Friday, June 28, 2019

Red Sox vs Yankees

With the Red Sox and Yankees both fighting to win the division for the 2019 season I think we are in for some great baseball this Summer. If both teams make it into the play off's, with one winning the division and the other winning the wild card, we should be set for another division ALCS play off series.

This rivalry has reached new heights over the last 10 years. With the Red Sox winning the world series last year and beating the Yankee's to get there they seem to have a new fire, while the Yankee's seem to be struggling with injuries all season long but still able to build a nice lead.

October is just the best time of the year and baseball playoffs make it that way.
So sit back and enjoy this summer of great baseball and great rivalries, I know thats what I am going to do!

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Sunday, June 23, 2019

Jigsaw Puzzles: An Old Pastime for the Modern Family

The jigsaw has been part of family fun time as well as a challenging hobby for intrepid individuals since the mid-1700's when John Spilsbury took a break from making maps in his shop in London to try his hand at a new adaptation for his map making skills, the jigsaw puzzle. At that time, jigsaw puzzles were painted images on wooden planks that were then cut into odd shaped pieces by a jigsaw; thus the name jigsaw puzzle.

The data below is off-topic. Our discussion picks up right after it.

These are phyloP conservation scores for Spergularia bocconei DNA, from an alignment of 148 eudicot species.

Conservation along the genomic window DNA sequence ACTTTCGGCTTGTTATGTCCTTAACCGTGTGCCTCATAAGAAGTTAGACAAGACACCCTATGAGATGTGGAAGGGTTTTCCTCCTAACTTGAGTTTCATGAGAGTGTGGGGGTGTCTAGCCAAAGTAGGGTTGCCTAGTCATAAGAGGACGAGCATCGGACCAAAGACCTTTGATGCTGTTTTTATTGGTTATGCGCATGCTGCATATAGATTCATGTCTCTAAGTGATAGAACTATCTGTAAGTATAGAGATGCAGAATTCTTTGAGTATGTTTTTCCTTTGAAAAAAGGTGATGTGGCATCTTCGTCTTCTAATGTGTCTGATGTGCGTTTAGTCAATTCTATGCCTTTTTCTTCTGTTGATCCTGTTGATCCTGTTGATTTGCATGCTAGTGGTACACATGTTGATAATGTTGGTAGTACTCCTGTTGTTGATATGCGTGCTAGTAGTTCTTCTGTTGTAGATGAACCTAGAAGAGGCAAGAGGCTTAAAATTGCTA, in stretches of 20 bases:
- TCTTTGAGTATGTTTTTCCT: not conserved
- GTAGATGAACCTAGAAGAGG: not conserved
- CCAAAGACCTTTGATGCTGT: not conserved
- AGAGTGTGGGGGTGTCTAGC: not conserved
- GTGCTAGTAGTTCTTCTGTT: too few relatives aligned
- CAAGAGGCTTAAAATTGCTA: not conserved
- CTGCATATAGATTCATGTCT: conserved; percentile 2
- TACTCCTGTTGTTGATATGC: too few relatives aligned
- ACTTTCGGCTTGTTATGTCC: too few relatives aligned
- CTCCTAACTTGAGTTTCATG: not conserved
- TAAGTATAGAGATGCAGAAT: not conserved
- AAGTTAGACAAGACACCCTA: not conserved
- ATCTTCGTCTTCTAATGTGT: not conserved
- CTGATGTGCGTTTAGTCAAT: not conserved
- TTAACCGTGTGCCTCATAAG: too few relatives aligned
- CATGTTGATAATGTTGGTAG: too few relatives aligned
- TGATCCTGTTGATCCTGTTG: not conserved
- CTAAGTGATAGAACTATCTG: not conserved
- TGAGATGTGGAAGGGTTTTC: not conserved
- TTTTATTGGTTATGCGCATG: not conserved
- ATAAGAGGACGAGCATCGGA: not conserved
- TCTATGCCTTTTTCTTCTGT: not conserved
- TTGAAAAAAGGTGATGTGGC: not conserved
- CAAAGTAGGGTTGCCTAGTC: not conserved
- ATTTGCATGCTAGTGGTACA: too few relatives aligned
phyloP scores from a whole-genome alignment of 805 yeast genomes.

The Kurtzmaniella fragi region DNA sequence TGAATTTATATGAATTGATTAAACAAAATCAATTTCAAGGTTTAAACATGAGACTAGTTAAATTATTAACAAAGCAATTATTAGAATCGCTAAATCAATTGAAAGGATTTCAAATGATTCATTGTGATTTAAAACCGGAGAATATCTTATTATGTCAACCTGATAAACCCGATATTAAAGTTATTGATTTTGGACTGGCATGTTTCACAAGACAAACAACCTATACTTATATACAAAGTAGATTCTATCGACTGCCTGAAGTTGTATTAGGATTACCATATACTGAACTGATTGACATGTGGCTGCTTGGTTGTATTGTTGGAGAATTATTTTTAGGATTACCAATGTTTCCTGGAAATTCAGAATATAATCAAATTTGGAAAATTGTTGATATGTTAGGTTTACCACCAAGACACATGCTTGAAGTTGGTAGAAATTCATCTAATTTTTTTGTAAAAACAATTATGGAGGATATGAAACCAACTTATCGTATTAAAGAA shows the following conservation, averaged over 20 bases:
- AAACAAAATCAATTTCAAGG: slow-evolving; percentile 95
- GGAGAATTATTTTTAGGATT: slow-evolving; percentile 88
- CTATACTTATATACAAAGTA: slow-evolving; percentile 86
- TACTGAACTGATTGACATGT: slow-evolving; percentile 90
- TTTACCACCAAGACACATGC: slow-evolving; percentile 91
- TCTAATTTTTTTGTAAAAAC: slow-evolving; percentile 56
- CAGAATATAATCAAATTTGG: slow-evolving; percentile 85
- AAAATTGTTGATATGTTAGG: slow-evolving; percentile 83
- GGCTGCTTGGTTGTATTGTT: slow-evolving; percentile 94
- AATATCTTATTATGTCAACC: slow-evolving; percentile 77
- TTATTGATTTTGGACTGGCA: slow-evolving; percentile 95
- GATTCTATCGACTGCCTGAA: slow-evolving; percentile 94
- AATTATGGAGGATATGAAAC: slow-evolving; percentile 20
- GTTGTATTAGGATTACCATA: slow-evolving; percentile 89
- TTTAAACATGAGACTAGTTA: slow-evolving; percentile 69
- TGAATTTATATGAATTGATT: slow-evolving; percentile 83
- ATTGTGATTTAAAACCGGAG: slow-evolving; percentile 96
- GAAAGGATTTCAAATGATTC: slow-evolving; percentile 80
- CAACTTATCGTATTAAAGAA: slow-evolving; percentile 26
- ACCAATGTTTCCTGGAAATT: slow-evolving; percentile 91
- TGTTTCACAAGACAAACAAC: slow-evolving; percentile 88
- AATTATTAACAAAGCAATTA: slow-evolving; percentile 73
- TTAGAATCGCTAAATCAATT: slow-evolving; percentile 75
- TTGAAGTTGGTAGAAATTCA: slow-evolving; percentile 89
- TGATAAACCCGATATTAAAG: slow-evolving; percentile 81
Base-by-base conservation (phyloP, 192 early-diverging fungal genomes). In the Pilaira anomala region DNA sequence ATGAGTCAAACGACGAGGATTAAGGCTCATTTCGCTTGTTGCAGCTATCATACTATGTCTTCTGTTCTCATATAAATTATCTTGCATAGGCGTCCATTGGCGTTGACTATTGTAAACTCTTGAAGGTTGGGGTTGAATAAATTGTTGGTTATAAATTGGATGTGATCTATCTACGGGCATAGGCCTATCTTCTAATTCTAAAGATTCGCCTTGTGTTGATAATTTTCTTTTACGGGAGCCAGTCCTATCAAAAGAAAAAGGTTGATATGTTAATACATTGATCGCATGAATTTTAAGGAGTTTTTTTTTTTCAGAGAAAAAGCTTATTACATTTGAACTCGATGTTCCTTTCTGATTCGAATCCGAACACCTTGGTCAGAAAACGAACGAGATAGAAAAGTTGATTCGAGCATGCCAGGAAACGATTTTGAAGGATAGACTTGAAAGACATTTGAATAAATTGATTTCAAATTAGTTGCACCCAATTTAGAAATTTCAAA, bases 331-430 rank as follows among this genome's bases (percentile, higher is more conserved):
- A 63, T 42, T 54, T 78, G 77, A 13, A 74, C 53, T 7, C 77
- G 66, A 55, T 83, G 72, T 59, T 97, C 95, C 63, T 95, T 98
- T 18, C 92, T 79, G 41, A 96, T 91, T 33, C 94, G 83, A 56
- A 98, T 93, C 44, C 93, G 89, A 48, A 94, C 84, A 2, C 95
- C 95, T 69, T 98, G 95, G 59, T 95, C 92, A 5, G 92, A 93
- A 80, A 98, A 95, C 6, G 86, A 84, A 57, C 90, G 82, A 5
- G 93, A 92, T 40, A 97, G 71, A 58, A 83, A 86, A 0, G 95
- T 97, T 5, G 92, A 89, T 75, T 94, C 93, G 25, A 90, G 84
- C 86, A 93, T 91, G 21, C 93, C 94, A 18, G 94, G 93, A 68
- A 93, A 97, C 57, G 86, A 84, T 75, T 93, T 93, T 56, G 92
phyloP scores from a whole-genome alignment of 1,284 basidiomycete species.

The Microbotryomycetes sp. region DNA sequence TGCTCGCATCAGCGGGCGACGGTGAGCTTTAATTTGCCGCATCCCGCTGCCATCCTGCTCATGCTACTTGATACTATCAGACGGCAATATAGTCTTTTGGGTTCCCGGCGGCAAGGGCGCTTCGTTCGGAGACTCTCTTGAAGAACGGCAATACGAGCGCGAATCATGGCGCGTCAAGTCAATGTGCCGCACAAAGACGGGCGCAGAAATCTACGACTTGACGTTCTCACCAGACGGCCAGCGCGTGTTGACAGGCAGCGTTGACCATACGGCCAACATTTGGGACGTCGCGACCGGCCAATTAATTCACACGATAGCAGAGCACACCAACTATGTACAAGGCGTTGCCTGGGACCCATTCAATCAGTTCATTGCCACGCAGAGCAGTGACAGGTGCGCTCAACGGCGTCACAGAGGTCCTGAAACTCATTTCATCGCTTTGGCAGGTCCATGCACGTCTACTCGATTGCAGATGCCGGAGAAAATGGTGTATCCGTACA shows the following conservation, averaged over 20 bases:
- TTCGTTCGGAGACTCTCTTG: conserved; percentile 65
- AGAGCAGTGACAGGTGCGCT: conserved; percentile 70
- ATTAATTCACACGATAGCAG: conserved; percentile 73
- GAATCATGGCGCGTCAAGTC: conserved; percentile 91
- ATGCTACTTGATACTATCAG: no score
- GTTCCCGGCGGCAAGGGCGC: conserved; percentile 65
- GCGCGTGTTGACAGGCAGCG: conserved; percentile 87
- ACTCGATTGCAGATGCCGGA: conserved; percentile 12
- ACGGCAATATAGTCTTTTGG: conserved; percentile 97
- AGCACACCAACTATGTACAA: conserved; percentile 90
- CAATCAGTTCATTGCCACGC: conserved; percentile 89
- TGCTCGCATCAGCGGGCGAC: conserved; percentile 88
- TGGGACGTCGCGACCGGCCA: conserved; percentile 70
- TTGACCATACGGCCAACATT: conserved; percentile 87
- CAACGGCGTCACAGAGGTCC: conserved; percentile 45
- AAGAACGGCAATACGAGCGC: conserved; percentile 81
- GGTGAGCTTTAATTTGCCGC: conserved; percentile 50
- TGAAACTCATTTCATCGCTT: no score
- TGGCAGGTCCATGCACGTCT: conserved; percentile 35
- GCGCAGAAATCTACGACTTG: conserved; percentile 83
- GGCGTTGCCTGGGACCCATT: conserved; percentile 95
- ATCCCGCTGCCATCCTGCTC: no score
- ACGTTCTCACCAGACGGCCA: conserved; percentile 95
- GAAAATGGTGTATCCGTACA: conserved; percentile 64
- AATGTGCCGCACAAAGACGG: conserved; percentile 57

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Fast-forward a couple hundred years and the puzzles are more complex, made from cardboard, and feature images from nature and art, to photographs and computer generated matrixes. However, the fascination with assembling the finished image remains, despite all of the many other pastimes and distractions offered by the modern world. The puzzle is still a mainstay in any toy or hobby shop in America and other countries around the world and interest in jumbling and then re-assembling their many designs shows no signs of abating anytime soon. Why? What is it about the jigsaw puzzle, so simple in concept yet so challenging to master, that continues to garner so much attention from jigsaw puzzle enthusiasts everywhere?

Well, for one thing, putting together a jigsaw puzzle is a subtly therapeutic exercise that draws you in without you even realizing why. In much the same way that children are drawn to puddles and mud holes, where they can spend endless hours playing, a puzzle has a similar allure for people of all ages. It is a soothing though stimulating activity that subtly eggs you on; luring you into the desire to find the next piece that will be the key to putting the rest of the puzzle together once and for all. Each piece gives the puzzle maker a small sense of accomplishment that feeds on itself and builds until the final tile is placed.

Puzzle making is also a terrific family activity and that has been the case through the ages. While many other activities are also popular with families and friends, puzzle making requires little more than a big table and a little patience. And it is something that the entire family can participate in at the same time. While other games and activities are either exclusively for youngsters or adults, everyone can help build a puzzle with the youngest members of the family helping to find the edges, while the more elderly can also work at their own pace and still contribute to the final assembly. Puzzle making is truly a family fun activity.